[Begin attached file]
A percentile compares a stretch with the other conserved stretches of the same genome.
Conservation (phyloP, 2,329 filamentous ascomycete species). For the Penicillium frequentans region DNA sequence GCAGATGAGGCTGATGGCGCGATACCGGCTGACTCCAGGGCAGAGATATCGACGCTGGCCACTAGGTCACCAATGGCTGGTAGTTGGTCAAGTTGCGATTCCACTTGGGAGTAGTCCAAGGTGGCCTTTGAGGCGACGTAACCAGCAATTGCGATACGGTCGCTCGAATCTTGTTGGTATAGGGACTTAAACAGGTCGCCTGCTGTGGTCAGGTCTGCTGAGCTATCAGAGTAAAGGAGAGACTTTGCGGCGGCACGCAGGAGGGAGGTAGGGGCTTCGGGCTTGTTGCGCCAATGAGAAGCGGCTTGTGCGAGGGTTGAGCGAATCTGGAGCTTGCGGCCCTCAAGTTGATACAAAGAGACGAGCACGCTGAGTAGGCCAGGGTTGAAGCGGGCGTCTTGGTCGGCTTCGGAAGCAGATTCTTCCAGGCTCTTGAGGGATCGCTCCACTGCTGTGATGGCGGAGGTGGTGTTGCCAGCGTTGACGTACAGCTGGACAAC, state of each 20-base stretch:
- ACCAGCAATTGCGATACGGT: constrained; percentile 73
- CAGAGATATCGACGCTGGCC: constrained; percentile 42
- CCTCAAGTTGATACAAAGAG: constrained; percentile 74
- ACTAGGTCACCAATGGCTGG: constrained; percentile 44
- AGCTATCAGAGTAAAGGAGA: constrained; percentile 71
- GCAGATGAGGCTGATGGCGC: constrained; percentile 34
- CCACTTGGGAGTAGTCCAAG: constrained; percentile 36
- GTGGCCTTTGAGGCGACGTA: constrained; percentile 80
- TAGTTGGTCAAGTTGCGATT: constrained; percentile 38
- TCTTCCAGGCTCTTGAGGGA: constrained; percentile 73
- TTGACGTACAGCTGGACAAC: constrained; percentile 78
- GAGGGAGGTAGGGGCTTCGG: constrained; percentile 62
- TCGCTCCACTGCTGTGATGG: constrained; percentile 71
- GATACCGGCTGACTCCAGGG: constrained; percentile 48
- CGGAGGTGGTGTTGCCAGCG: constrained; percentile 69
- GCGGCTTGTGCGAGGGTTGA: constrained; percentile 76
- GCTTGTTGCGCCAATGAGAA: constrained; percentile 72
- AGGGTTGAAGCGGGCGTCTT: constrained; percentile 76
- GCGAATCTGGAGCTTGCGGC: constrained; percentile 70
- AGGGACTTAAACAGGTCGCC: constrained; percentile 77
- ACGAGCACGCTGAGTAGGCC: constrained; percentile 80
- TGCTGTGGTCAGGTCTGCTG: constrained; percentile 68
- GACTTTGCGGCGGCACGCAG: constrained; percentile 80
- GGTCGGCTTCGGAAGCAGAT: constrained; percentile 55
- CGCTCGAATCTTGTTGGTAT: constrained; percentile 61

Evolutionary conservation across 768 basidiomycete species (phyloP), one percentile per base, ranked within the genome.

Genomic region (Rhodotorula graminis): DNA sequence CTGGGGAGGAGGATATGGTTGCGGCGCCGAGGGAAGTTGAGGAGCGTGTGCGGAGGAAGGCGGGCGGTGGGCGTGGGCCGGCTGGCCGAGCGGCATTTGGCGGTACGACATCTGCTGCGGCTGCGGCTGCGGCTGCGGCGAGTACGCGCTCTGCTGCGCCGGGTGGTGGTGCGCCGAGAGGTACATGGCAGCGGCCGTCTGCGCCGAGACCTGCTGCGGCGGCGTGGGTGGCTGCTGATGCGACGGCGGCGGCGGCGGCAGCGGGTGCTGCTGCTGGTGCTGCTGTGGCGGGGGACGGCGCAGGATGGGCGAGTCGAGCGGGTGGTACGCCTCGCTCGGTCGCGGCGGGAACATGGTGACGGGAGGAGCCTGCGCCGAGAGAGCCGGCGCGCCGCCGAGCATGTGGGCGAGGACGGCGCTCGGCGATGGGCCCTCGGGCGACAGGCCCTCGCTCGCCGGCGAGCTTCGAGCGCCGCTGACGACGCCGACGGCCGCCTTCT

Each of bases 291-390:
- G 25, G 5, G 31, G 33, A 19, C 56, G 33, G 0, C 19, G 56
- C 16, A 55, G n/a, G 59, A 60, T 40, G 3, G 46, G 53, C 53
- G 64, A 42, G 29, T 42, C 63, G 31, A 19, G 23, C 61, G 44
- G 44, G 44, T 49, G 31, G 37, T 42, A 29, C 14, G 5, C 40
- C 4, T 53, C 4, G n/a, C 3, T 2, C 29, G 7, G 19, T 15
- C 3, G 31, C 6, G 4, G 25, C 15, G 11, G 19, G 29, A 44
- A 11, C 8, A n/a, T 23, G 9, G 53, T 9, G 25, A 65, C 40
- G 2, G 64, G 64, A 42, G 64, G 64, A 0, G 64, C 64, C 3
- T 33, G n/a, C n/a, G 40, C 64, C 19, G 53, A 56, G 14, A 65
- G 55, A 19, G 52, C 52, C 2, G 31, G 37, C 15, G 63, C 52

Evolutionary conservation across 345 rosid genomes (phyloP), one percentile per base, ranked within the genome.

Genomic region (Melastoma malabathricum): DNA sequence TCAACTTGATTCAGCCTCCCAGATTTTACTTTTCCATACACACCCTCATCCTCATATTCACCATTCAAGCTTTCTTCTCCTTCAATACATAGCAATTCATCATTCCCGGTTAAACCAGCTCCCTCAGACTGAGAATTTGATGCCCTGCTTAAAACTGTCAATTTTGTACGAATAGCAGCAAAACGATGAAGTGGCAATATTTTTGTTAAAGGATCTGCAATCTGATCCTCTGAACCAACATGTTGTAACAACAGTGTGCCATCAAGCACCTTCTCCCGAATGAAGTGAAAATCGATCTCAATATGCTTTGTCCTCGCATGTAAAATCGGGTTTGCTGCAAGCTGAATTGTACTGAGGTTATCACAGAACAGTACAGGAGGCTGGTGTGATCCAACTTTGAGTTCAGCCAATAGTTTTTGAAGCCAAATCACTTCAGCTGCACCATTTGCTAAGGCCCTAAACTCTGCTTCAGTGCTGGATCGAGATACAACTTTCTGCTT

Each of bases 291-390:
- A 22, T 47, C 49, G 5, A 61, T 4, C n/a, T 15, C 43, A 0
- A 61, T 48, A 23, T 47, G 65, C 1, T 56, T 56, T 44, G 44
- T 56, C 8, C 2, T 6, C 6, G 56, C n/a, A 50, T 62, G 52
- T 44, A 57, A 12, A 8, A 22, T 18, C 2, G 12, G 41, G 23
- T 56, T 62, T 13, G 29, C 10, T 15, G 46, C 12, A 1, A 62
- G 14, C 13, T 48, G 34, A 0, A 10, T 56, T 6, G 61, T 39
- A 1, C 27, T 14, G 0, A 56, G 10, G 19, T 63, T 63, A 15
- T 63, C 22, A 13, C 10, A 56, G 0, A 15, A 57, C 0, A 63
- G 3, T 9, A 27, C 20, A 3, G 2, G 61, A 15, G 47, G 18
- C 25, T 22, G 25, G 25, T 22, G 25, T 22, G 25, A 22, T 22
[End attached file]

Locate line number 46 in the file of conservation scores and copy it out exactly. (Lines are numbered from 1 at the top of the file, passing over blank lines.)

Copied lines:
- T 56, C 8, C 2, T 6, C 6, G 56, C n/a, A 50, T 62, G 52